While past studies have found that youth with a lifetime history of prescription opioid misuse are at an increased risk for suicidal behaviors, newly released research has found that those who reported they are currently misusing prescription opioids were significantly more likely to have considered attempting suicide, planned a suicide attempt or attempted suicide compared to those who had engaged in past misuse.
The findings were published in the journal Pediatrics.
The study looked at data from 13,677 high school students who participated in the 2019 National Youth Risk Behavior Survey. Of those surveyed, 7.4% reported past prescription opioid misuse and 7.2% reported current misuse, which was defined as occurring within the previous 30 days.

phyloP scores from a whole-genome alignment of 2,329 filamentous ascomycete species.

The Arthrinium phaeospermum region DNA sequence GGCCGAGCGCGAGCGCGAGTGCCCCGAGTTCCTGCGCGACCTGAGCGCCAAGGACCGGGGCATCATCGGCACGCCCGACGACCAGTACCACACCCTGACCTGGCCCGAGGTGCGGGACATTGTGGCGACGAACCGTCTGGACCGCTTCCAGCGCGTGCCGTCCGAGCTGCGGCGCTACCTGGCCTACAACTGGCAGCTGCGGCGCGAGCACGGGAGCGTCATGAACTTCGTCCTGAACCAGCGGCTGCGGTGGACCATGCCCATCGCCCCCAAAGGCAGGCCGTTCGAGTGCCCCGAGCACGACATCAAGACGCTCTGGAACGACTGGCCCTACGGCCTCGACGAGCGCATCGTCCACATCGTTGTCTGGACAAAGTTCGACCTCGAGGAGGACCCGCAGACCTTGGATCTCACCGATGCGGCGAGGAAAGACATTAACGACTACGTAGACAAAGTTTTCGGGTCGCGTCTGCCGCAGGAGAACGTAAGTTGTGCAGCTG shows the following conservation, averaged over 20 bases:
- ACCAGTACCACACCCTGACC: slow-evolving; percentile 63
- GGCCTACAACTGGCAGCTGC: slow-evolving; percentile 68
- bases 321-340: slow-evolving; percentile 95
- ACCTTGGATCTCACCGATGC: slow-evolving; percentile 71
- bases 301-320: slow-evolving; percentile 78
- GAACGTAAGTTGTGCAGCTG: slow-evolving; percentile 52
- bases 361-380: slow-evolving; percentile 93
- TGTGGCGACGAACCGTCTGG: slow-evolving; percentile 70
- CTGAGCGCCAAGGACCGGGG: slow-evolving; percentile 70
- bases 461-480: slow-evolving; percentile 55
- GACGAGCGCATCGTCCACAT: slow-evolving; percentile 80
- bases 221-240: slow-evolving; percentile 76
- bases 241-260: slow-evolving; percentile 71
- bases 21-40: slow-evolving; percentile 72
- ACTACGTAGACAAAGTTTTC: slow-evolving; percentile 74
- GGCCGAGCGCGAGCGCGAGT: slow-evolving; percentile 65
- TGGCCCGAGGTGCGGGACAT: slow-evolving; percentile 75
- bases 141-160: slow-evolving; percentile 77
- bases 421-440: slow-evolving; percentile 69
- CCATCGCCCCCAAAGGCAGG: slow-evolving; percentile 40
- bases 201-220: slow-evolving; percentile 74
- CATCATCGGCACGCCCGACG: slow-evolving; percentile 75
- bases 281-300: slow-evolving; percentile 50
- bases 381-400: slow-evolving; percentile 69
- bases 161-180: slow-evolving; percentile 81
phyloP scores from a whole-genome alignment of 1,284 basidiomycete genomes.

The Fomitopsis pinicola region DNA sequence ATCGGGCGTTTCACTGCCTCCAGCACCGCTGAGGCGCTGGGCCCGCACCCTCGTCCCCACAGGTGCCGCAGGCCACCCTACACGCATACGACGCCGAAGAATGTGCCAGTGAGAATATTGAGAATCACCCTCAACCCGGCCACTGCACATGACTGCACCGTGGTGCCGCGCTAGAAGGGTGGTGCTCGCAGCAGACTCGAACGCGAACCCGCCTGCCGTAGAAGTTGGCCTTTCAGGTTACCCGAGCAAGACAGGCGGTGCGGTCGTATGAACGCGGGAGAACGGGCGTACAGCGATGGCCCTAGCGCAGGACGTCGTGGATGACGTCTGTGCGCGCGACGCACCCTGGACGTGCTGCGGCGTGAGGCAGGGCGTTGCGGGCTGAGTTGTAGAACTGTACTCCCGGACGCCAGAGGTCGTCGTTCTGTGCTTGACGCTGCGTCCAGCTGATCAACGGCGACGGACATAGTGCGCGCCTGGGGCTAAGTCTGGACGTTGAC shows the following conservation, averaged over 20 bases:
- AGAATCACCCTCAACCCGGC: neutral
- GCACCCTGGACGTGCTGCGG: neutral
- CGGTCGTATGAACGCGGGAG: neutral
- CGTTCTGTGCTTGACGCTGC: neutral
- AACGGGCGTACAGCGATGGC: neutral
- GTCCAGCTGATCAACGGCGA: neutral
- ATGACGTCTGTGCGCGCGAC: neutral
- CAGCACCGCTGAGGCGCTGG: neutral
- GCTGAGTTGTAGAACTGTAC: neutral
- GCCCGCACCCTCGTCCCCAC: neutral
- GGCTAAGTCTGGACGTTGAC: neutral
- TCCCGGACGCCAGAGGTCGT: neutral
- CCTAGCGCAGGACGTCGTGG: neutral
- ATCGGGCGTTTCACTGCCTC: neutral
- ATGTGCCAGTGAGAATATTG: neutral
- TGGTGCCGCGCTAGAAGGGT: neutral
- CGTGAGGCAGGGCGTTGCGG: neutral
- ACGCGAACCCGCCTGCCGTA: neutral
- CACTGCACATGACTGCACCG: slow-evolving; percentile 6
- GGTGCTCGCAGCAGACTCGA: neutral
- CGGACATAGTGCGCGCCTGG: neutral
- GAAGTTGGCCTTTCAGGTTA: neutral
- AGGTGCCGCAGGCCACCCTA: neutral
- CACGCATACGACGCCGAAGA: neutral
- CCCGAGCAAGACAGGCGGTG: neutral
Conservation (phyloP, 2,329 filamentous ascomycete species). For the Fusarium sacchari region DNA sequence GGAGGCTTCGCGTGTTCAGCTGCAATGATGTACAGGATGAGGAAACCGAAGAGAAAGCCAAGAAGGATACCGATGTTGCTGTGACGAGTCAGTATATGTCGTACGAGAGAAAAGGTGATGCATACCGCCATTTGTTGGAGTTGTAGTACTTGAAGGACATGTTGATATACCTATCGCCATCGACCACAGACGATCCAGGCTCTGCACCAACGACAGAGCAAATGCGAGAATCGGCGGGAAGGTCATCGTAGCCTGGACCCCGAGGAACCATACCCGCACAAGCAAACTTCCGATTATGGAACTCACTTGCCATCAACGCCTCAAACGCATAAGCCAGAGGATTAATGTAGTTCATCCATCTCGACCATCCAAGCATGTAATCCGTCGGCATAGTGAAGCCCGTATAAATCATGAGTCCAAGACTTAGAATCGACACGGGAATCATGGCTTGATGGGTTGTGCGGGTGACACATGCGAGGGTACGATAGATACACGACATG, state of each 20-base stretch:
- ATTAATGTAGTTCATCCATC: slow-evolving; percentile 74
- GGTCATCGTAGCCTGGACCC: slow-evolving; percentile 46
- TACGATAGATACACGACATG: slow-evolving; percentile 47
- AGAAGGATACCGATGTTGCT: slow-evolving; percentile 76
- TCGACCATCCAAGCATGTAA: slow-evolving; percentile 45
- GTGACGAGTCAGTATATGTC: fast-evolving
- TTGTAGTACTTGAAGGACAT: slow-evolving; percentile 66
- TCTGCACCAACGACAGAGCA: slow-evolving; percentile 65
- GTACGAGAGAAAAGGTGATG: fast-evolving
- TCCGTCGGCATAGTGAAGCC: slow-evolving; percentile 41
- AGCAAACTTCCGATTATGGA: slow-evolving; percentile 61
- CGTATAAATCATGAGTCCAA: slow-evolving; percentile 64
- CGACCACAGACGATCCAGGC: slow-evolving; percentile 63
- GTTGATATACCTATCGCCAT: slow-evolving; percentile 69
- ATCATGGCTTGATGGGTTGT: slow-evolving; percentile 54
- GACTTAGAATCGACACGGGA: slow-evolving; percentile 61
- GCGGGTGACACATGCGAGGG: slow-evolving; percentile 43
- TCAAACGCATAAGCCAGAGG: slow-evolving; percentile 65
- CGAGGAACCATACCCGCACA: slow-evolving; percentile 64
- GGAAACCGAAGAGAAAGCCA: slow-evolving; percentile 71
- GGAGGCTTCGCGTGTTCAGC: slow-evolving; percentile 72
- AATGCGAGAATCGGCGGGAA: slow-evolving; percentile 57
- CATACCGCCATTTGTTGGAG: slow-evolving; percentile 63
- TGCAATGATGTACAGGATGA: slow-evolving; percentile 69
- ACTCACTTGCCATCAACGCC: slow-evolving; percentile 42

Among those reporting current prescription opioid misuse, 32.5% reported having attempted suicide compared to 18.7% of those with past misuse. Of the students surveyed who reported no prescription opioid misuse, 6% said they had attempted suicide.
“These findings suggest that identifying youth who are struggling with current [prescription opioid misuse] and connecting them with substance use treatment and services could be a critical approach for preventing youth suicide,” the researchers wrote in Pediatrics. “The findings from this analysis also suggest that although youth who report current [prescription opioid misuse] may be at highest risk for suicide risk behaviors and experiences, all youth who report [prescription opioid misuse] in their lifetime are at an elevated risk.”